ASC physician succession planning in uncertain times: critical thoughts for the future
In response to shifting network models and declining reimbursement, many physicians have sought stability from employment with larger providers. This most often has involved hospitals. "The growth of hospital employment of physicians is really limiting the pool of independent physicians that could be investors in a center," says John Newman, Senior Vice President and General Counsel of Constitution Surgery Centers.
"This migration towards employment versus remaining in private practice is creating havoc in many ASCs' succession planning since physicians are now frequently leaving their practices before retirement age," says Arthur E. Casey, CASC, senior vice president of business development for Outpatient Healthcare Strategies. Yet, independent physicians remain, and the surge towards hospital employment may swing back the other way. The industry's future is not set in stone, but physicians can make preparations in spite of all this uncertainty.
Forming a plan
Succession, especially for an ASC that has just opened its doors, is a distant thought. But, it needs to be brought to the fore. "Decisions made by the partnership as it is forming or still in its infancy stages will go a long way to alleviate problems and pressure later in the lifecycle of the ASC," says Mr. Casey.
Here are six questions that Mr. Casey recommends ASC physician leaders ask and answer when creating a solid succession plan:
• How much notice is required before retirement?
• How will the divestiture of ownership from a retiring physician be funded and over what length of time?
• Where will capital to repurchase shares come from? Operating cash? Financed loan?
• What will happen if two or more physicians retire and divest their ownership at the same time?
• How will retiring physicians' shares be valued?
• Will retiring physicians be allowed to sell their shares to a junior partner?
The pressure coming from increased hospital employment can make it difficult to find the physicians to replace retiring owners, which places an increased burden on the center and existing owners to buy-out retirees. Rather than searching from scratch, ASCs can use existing relationships to prepare for the inevitable retirement.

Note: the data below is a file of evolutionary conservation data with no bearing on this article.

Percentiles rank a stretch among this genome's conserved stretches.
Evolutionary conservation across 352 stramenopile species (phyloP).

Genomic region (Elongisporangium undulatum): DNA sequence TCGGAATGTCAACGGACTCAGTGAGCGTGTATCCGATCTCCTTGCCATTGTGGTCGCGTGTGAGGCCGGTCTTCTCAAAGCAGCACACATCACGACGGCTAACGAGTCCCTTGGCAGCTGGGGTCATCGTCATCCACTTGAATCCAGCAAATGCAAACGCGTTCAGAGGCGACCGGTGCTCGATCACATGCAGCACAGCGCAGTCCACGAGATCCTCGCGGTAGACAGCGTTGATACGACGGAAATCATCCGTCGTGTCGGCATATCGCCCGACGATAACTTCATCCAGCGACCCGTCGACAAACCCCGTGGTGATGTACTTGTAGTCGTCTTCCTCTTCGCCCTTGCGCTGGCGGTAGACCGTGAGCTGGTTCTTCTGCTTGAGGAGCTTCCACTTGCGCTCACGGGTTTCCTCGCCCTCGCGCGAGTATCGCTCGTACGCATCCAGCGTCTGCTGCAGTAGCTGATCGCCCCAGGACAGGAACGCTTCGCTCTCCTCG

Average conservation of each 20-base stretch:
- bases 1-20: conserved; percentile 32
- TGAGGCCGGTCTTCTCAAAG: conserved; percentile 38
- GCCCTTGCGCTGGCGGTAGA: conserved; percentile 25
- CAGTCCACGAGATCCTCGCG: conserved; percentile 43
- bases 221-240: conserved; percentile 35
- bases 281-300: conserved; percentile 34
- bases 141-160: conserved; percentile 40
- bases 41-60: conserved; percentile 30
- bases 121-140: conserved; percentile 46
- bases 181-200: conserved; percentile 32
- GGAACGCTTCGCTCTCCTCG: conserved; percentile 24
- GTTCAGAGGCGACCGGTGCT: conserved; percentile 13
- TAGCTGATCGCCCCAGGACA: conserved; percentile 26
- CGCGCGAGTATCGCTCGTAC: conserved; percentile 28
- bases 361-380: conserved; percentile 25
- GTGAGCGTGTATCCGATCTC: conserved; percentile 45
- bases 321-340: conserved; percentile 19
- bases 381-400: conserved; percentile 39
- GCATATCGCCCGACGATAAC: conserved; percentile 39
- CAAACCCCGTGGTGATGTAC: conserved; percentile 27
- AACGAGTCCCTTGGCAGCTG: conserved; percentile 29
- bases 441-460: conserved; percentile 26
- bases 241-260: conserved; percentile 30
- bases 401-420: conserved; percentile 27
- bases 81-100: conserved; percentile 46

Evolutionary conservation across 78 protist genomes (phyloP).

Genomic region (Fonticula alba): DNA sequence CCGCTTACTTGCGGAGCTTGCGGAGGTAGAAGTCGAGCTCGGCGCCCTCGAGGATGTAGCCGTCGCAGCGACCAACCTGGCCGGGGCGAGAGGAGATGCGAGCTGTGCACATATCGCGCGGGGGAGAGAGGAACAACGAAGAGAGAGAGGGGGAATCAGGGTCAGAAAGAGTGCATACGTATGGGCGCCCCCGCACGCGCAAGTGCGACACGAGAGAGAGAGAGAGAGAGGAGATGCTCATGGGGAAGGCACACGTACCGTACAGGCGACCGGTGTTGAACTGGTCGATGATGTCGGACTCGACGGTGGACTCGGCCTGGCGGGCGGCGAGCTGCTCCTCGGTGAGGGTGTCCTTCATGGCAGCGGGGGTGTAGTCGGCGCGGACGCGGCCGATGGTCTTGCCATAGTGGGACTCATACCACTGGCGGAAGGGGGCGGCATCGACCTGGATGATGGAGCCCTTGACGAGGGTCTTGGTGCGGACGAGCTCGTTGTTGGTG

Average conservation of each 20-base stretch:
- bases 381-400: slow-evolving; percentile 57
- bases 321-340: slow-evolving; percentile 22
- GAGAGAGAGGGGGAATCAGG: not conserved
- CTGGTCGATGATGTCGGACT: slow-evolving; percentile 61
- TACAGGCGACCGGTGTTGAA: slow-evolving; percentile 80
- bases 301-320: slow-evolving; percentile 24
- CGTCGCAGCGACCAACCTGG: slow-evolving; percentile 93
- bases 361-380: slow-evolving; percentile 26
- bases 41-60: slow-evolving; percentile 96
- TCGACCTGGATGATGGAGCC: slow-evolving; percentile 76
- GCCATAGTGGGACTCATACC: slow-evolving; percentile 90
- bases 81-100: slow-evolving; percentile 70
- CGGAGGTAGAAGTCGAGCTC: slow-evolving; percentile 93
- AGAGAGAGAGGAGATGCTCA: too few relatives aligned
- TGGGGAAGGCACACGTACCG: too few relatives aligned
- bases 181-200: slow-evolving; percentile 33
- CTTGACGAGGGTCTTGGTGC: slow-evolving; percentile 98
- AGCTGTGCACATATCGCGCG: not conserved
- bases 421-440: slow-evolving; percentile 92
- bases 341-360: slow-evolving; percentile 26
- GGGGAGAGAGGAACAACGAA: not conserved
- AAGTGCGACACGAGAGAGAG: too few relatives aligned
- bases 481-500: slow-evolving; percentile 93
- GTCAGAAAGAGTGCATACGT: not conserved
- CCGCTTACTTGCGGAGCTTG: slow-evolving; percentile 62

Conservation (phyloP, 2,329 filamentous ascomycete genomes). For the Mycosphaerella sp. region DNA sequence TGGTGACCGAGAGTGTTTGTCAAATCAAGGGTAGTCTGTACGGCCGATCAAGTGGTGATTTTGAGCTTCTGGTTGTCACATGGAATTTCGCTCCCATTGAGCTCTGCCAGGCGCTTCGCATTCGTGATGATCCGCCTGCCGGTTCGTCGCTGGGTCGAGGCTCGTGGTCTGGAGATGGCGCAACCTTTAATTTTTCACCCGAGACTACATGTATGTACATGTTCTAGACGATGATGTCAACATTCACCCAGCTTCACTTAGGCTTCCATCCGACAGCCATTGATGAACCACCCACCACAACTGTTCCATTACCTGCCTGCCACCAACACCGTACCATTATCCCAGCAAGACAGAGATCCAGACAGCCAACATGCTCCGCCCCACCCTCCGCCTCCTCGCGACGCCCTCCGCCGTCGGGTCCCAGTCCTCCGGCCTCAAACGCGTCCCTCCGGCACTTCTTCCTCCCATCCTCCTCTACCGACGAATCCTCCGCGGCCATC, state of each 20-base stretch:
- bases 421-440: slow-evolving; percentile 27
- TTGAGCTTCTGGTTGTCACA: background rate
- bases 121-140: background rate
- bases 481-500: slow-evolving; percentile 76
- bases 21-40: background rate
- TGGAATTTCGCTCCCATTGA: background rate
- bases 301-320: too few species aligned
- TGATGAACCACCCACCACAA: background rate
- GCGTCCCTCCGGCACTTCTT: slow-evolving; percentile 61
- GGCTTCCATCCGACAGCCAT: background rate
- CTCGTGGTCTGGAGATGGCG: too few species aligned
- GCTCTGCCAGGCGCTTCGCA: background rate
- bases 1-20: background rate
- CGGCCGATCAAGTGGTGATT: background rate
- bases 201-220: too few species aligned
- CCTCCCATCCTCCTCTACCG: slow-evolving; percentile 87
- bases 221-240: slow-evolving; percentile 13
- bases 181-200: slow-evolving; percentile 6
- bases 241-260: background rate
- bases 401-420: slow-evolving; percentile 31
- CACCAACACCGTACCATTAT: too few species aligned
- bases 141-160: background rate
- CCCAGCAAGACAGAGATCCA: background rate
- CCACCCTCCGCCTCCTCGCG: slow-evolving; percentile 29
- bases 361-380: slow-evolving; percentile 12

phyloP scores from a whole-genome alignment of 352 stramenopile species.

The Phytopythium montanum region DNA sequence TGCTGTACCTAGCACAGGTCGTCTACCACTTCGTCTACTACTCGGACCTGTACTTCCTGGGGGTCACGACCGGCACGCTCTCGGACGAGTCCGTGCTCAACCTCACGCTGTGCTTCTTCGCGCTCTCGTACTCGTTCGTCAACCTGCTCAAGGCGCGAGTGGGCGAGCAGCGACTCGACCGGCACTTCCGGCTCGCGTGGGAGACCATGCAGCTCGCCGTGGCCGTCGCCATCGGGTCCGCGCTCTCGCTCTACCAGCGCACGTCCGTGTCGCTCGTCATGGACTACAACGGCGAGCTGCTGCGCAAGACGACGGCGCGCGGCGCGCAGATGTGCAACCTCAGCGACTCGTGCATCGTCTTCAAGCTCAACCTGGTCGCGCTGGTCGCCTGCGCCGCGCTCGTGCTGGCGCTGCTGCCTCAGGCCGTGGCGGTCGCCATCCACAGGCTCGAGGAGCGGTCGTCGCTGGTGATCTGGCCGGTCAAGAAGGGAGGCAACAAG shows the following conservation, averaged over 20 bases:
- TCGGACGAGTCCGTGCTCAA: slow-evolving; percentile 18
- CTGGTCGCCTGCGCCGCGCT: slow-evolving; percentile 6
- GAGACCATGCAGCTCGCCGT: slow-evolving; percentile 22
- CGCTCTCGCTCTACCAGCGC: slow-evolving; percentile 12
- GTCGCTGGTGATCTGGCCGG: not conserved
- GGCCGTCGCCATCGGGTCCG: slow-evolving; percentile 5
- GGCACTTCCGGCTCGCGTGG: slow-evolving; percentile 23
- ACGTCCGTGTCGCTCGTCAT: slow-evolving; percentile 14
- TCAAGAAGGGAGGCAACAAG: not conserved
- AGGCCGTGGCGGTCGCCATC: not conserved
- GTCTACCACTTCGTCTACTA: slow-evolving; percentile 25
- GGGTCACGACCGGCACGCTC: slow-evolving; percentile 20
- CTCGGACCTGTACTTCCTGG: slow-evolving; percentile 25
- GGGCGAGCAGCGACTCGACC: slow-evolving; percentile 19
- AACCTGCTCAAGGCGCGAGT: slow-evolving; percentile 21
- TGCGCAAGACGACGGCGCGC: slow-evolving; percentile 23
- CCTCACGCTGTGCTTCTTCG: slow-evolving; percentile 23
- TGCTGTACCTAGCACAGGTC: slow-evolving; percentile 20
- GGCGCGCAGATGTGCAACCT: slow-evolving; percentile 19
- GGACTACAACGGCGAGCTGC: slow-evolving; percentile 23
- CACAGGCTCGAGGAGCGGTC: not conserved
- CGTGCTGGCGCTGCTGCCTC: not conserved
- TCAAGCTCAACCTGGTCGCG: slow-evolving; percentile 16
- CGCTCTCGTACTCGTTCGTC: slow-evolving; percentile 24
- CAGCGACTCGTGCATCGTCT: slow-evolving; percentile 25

"Align the surgical facility with the professional practices of the individual physicians," says Mr. Newman. "The retiring physician can sell his interest in the center to a new physician coming into the retiring physician's practice." This can benefit both the retiring physician and the center. Recruitment of successor physicians is a real challenge for many solo or small practices today, and the price paid for a private practice often is modest at best. By contrast, a new physician may be attracted to an investment in a center and willing to pay a higher price for such an ownership interest The retiring physician is able to reap the benefits of his or her investment in the center, the ASC has a fresh physician and the center does not have to shoulder the cost of the retiree's shares.
Cultivating ASC-practice alignment, as well as establishing the necessary buy-out guidelines, is not completed overnight. "You have to plan for future growth in any business and ASCs are no different," says Mr. Newman. "If you don't, you will not see value on a back-end sale."
Sidestepping the pitfalls
Planning for a distant, unclear future is a difficult process with plenty of room for error. Fortunately, some mistakes are well-known and easily avoided.
Even though succession planning is a forward-thinking exercise, it can be plagued by short sightedness. Physicians may consider an ASC nothing more than a personal retirement vehicle. When buy-out prices are set generously high, the first few physicians may benefit but the ASC is saddled with high levels of debt or unsustainable impacts on cash flow, says Mr. Newman.
Physician-owners may also be unwilling to dilute their own ownership to bring on new physician partners. "Excessive conservatism when it comes to pursuing additional physician investors is a mistake," says Mr. Newman. "There is a reluctance to share the pie, but the idea is to make the pie bigger." More physicians and volume equate to more business and more profit.
Buy-out provisions are an essential part of a formalized operating agreement. A simple discussion of retirement terms is not enough to ensure the process goes smoothly. "Once a decision is made to retire, the roles reverse and become an 'us and them' scenario. This can create a source of tension in the ASC, which often could have been avoided had the center negotiated and resolved those issues beforehand," says Mr. Casey.
Lack of communication and transparency is perhaps the largest mistake. Business partners cannot plan for the future of their enterprise if they are not open with one another. "If you have concerns about sharing all of your information, particularly concerning financials, then do so under a non-disclosure agreement, with your prospective successor agreeing to keep the information you share confidential," says Mr. Casey.
Joint venture or going solo?
Rather than passing the torch to a new generation of physicians, some ASC owners have decided majority sale to a hospital or management company is the answer to the succession riddle. While larger partners can offer resources and stability, they are looking for something in return.
"A joint venture is a default option for a lot of centers," says Mr. Newman. "But, a joint venture partner will ask the same question — where is the center's future growth?" If physician-owners cannot answer that question, their ASC has decreased value in the eyes of a potential hospital or management company partner. Whether planning to partner up or remain independent, physicians need to lay out a plan for their ASC's future.
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